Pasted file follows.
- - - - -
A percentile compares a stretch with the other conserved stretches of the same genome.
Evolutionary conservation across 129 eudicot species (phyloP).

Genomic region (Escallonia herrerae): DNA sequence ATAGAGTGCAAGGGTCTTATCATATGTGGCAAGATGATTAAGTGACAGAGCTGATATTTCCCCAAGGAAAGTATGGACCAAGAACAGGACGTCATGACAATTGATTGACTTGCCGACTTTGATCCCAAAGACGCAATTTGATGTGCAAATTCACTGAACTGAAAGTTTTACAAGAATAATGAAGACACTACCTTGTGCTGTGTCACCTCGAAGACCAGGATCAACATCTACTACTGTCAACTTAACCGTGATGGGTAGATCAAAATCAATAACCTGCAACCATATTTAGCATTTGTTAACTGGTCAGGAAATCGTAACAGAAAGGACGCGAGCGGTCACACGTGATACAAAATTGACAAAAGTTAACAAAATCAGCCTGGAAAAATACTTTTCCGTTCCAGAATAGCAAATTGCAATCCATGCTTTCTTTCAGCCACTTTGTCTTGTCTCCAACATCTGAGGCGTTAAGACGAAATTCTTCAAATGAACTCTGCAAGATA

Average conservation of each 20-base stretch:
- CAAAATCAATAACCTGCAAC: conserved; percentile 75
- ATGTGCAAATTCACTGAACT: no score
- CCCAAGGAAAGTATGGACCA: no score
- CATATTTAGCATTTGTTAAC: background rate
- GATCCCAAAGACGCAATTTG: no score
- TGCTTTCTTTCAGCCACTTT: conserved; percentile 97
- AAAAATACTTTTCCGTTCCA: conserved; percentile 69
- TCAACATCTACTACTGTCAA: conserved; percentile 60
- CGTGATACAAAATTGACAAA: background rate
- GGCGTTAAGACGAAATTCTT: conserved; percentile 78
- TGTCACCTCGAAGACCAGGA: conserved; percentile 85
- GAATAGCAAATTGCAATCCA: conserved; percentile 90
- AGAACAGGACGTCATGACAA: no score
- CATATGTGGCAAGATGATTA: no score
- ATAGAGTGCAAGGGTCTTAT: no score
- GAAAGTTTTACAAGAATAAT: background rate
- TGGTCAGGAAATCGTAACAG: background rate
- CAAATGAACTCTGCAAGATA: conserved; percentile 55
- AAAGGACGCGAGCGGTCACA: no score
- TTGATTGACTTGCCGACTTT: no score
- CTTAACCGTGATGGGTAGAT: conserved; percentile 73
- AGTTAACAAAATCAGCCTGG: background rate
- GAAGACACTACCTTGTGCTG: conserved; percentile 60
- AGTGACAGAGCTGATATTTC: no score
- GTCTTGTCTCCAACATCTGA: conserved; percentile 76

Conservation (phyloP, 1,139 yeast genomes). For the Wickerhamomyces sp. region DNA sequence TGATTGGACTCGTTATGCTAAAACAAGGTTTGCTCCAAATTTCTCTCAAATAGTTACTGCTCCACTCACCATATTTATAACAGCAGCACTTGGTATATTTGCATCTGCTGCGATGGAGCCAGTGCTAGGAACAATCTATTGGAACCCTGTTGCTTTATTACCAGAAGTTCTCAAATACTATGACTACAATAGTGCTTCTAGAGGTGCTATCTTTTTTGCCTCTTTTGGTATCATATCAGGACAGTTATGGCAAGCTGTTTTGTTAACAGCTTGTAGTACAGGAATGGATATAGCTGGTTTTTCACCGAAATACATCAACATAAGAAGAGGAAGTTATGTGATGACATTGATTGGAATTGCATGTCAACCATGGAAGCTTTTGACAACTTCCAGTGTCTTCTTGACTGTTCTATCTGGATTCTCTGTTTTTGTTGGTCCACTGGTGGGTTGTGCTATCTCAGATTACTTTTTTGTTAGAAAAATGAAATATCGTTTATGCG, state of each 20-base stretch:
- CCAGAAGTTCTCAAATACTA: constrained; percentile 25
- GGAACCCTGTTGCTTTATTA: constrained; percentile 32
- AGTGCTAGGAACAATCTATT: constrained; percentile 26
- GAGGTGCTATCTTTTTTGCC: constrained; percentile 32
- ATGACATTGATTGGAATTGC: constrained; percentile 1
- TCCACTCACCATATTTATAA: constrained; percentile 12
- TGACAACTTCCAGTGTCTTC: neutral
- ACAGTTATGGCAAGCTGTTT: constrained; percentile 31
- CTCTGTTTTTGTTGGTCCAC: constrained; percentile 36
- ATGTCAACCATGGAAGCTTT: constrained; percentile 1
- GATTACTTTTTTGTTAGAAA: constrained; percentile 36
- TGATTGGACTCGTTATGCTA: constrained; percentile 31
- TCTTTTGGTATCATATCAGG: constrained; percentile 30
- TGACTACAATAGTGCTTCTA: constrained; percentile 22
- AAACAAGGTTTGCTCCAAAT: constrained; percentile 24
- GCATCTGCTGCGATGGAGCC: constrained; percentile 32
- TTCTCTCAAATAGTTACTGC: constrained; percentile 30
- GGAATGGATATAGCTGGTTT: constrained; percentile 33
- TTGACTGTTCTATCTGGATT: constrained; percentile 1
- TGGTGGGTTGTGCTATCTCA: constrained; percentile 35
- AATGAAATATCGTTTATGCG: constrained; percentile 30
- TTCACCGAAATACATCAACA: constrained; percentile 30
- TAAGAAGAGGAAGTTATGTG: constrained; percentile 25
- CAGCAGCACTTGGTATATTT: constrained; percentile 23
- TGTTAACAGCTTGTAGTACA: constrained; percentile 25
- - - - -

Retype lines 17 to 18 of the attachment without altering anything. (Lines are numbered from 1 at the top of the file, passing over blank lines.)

- AGAACAGGACGTCATGACAA: no score
- CATATGTGGCAAGATGATTA: no score